Stephen A. Smith

Stephen A. Smith gives thousands of brash hot takes on ESPN each year, but thanks to contract security, he approaches every day and topic with an unmatched fearlessness.

Smith joined The Pivot Podcast hosted by Channing Crowder, Fred Taylor and Ryan Clark this week where the ESPN star estimated he gives 3,300 takes annually.

First Take’s been No. 1 for 10 years,” Smith said. “I arrived in the spring of 2012 and within 30 days we were No. 1 and we’ve been the No. 1 morning sports show ever since…In my 10 years on First Take, I have given approximately 34,000 takes live. And I’ve been suspended once. Who can say that?

“Nobody really thinks about like, I’m live!” Smith reiterated. “In the heat of debate with somebody else who might be saying some bullcrap that I don’t agree with…and with 34,000 takes, two might have gotten me in trouble.”

According to The New York Post, Smith makes around $12 million per year, which means ESPN pays him more than $3,600 per take. And part of the reason Smith is so comfortable in toeing the line of controversy on-air is because that contract is guaranteed.

“If you’re debating somebody, in the moment that you’re heatedly debating, you might get caught up in going in a back and forth with them and not realizing every single syllable that comes out your mouth,” Smith said. “Now that doesn’t mean that I’m not responsible because ultimately I’m paid to be the professional that I am and I’m supposed to avoid all that.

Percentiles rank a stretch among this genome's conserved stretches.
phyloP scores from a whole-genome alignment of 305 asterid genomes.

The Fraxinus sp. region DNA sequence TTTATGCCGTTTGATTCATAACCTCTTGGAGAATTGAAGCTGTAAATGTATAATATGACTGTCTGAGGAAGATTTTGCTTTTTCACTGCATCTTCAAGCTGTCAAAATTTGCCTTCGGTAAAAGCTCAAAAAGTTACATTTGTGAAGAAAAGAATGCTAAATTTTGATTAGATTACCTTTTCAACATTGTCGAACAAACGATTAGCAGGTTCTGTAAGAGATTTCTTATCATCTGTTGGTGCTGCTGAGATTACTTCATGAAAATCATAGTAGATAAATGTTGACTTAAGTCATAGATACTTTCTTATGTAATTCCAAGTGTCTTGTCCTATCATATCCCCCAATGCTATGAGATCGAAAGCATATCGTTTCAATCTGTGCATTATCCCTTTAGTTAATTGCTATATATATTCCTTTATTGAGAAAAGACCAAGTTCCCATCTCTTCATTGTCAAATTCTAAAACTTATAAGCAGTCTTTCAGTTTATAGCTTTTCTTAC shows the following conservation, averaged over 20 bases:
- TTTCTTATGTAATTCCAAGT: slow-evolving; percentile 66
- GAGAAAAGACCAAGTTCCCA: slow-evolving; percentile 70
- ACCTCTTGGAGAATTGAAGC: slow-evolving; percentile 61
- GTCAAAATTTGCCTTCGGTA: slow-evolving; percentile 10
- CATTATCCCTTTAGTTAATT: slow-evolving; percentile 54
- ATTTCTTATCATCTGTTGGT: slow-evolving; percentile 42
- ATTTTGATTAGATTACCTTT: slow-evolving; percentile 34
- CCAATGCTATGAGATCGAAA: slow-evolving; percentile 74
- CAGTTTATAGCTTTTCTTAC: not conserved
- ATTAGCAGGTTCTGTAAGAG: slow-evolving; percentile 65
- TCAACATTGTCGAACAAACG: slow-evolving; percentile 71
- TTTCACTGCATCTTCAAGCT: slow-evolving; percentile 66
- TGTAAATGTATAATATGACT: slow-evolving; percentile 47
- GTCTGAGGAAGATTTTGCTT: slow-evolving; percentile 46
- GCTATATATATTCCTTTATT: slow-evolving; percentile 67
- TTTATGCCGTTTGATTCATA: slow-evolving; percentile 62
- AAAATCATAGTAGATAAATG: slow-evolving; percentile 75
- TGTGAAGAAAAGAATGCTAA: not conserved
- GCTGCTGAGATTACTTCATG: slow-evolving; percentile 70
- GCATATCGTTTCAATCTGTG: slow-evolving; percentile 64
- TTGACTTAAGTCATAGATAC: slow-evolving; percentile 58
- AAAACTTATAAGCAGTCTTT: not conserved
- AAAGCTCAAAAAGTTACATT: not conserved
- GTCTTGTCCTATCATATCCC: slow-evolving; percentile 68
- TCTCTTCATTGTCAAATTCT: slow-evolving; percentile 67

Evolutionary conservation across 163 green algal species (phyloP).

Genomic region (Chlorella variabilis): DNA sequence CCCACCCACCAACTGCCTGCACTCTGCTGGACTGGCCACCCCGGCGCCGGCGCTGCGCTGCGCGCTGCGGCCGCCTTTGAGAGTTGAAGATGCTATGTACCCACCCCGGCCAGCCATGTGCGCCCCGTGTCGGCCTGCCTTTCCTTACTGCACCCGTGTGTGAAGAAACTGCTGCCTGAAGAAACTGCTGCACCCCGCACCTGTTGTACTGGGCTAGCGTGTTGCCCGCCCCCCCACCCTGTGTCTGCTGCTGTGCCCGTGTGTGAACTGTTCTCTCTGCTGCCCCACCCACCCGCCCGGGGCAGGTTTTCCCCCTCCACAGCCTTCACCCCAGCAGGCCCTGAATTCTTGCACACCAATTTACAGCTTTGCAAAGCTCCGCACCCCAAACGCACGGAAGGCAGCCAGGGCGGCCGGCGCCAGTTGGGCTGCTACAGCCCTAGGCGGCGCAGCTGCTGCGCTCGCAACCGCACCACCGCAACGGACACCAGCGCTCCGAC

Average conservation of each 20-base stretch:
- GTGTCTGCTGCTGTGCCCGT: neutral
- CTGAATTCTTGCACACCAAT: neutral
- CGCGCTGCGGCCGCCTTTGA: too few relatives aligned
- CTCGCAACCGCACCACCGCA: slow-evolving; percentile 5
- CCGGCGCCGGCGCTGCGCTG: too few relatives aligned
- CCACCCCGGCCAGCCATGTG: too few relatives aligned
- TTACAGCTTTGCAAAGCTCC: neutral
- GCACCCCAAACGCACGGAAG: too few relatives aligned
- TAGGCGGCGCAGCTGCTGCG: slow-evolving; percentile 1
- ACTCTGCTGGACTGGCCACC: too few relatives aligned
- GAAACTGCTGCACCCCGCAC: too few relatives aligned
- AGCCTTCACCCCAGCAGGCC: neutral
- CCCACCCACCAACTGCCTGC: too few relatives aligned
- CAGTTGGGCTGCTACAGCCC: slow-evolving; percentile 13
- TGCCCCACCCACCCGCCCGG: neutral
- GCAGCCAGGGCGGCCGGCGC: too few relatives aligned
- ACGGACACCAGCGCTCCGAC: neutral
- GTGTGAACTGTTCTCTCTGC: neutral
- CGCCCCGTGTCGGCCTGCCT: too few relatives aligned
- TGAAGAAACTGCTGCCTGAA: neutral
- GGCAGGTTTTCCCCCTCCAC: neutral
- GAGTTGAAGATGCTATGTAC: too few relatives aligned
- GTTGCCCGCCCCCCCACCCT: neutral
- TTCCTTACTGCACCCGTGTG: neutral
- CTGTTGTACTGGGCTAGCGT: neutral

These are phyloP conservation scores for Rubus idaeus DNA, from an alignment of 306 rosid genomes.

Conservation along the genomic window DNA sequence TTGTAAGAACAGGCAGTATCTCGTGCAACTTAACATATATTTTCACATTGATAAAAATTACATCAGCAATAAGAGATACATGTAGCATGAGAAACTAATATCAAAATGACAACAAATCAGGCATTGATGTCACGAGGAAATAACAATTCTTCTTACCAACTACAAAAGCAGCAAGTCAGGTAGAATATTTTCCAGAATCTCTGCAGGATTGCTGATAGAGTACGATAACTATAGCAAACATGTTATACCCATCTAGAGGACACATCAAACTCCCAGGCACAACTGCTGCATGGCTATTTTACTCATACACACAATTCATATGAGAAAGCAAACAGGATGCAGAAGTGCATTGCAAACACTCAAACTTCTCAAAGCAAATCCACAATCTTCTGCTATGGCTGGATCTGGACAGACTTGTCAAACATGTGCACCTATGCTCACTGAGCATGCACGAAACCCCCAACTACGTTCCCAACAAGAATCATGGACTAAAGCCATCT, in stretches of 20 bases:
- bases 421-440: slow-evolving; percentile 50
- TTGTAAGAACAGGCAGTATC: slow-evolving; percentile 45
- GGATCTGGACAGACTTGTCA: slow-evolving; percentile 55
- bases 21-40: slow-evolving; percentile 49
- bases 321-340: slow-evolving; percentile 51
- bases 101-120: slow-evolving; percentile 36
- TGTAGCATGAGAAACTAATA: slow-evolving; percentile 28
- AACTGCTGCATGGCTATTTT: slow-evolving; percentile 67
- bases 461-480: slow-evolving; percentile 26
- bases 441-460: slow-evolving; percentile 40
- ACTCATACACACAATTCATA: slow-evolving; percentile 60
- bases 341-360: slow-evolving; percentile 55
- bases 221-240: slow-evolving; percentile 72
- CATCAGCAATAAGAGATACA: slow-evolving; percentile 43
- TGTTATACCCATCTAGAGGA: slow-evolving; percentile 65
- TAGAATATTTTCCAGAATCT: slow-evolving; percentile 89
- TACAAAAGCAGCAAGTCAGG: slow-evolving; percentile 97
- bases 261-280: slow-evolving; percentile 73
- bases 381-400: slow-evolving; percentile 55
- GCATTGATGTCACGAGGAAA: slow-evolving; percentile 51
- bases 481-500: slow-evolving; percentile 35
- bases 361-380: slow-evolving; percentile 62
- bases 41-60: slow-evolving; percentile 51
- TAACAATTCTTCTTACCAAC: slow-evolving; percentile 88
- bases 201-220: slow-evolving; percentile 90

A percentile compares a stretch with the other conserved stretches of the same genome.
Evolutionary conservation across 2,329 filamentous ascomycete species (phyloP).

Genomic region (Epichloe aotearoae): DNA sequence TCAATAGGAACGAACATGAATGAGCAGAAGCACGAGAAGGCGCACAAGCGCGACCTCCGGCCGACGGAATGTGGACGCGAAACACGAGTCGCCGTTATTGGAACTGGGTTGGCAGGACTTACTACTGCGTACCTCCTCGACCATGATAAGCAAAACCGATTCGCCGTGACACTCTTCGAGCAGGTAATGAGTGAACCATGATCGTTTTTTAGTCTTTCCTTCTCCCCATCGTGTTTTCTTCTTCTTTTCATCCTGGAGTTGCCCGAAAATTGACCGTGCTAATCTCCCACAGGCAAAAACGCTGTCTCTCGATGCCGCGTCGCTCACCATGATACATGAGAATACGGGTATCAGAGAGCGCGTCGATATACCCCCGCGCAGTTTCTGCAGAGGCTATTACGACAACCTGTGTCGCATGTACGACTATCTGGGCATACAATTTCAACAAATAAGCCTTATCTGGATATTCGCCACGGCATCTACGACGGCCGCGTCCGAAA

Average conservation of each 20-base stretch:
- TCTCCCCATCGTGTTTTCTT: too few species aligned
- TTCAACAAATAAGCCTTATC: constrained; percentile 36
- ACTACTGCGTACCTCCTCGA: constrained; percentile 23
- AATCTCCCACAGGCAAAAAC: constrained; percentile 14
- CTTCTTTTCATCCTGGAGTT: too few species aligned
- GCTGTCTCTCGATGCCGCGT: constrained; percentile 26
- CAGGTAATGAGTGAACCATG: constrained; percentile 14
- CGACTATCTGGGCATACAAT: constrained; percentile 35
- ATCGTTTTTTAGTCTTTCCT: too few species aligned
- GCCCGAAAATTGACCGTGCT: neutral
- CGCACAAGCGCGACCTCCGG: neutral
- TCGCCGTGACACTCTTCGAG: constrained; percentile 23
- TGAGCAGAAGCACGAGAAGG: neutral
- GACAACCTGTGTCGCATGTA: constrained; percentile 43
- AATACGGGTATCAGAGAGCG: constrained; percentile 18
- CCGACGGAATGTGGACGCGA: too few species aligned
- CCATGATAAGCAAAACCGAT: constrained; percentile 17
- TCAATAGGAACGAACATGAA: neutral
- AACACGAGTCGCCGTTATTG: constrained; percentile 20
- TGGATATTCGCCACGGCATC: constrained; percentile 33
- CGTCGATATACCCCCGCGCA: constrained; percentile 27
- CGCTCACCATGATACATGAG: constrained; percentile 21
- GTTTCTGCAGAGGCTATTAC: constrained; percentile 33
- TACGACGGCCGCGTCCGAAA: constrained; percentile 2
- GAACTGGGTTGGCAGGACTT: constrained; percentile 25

“When I got in trouble with the Shohei Ohtani thing…I wasn’t trying to say that he’s not worthy of being marketed because he doesn’t speak English. I was saying Major League Baseball won’t do it because of it because they had a history of promoting white individuals.”

Smith caused one of the biggest controversies of his career last year when he claimed Ohtani can’t be the face of baseball because he uses an interpreter during interviews. This came after Ohtani was already the face of baseball and certainly the All-Star Game amid his historic 2021 MLB season.

Smith’s lone suspension from ESPN came in 2014, when he reprehensibly suggested some women provoke domestic violence. In 2015, Smith was criticized for a bad joke claiming female soccer players at the World Cup didn’t want to mess up their hair. And just last month, Smith apologized to Jehovah’s Witnesses after wrongly implying they were opposed to the COVID vaccine.

Despite some of his brutal jokes, blunders and offensive statements, Smith explained why he still has confidence in his opinions.

“Here’s the reason why I never worry,” Smith said. “Number one, my contract’s guaranteed…so when people were acting like ‘you know Steve is in trouble,’ I’m like OK. I am gonna get paid, y’all do know that. Secondly it wasn’t my intent and that’s really the most important thing it wasn’t my intent and my apology was sincere.”

But more than anything, Smith leaned on his track record. 33,000 takes in 10 years and only one caused him a suspension. Clearly, however, one suspension shouldn’t mean Smith has given just one regrettable take in the last decade.

[The Pivot Podcast]

About Brandon Contes

Brandon Contes is a staff writer for Awful Announcing and The Comeback. He previously helped carve the sports vertical for Mediaite and spent more than three years with Barrett Sports Media. Send tips/comments/complaints to